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NAHB: Latest Leading Market Index Shows Housing Recovery Continues to Gain
The index’s nationwide score ticked up to .88 from a March reading of .87. This means that based on current permit, price and employment data, the nationwide average is running at 88 percent of normal economic and housing activity. Meanwhile, 28 percent of metro areas saw their score rise this month and 83 percent have shown an improvement over the past year.
“I think the big news here is that regions outside of the energy states continue to gain ground,” said NAHB Chief Economist David Crowe. “It’s a promising sign to see areas like Los Angeles and San Jose joining the top ten largest MSAs showing a recovery. We still expect 2014 to be a strong year for housing and to aid in the overall economic recovery. The job market continues to mend and with that we will see a steady release of pent up demand of buyers.”
Baton Rouge, La., continues to top the list of major metros on the LMI, with a score of 1.42—or 42 percent better than its last normal market level. Other major metros at the top of the list include Honolulu, Oklahoma City, Austin and Houston, Texas, as well as San Jose, Calif. and Harrisburg, Pa.—all of whose LMI scores indicate that their market activity now exceeds previous norms.
“Things are getting slowly better overall,” said NAHB Chairman Kevin Kelly, a home builder and developer from Wilmington, Del. “And with the housing market now entering the spring buying season, the fact that the nation’s economy is headed in the right direction is a very promising sign.”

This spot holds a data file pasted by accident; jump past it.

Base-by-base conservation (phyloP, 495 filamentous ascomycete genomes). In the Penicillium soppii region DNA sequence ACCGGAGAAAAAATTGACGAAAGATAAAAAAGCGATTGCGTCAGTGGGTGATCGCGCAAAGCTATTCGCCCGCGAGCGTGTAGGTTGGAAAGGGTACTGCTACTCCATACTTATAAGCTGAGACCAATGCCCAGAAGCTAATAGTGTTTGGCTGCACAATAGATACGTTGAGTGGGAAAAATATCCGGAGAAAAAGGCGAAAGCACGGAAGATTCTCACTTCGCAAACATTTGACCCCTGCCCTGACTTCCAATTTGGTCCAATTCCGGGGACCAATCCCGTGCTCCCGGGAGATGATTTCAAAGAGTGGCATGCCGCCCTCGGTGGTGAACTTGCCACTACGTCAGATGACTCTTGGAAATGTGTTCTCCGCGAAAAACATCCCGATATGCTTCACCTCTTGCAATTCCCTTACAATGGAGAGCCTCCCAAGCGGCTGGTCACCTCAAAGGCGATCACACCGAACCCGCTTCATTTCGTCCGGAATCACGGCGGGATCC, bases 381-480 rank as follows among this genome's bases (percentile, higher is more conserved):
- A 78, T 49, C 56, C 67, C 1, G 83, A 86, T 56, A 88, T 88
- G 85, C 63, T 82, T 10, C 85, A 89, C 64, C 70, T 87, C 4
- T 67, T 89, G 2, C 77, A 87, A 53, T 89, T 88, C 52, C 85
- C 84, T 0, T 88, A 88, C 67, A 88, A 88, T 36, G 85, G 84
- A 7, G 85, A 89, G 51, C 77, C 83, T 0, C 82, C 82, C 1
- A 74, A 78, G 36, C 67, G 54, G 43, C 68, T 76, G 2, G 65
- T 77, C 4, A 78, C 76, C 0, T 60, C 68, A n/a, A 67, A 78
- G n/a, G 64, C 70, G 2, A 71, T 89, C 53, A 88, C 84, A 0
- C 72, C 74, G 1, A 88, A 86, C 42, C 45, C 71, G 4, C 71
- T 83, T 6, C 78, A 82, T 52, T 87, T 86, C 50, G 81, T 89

“Stronger employment numbers seemed to be the driving force this month—an important factor to the recovery of our economy,” said Kurt Pfotenhauer, vice chairman of First American Title Insurance Co., which co-sponsors the LMI report.
Smaller metros showing recovery continue to be dominated by the middle of the country experiencing an energy boom. Odessa and Midland, Texas, boast LMI scores of 2.0 or better, with their markets are now at double their strength prior to the recession. Also at the top of the list of smaller metros are Bismarck, N.D.; Casper, Wyo.; and Grand Forks, N.D., respectively.
The LMI shifts the focus from identifying markets that have recently begun to recover, which was the aim of a previous gauge known as the Improving Markets Index, to identifying those areas that are now approaching and exceeding their previous normal levels of economic and housing activity. More than 350 metro areas are scored by taking their average permit, price and employment levels for the past 12 months and dividing each by their annual average over the last period of normal growth. For single-family permits and home prices, 2000-2003 is used as the last normal period, and for employment, 2007 is the base comparison. The three components are then averaged to provide an overall score for each market; a national score is calculated based on national measures of the three metrics. An index value above one indicates that a market has advanced beyond its previous normal level of economic activity.
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Editor’s Note: In calculating the LMI, NAHB utilizes employment data from the Bureau of Labor Statistics, house price appreciation data from Freddie Mac and single-family housing permits from the U.S. Census Bureau. The LMI is published on the fourth working day of each month, unless that day falls on a Friday—in which case, it is released on the following Monday.
For historical information and charts, go to nahb.org/lmi.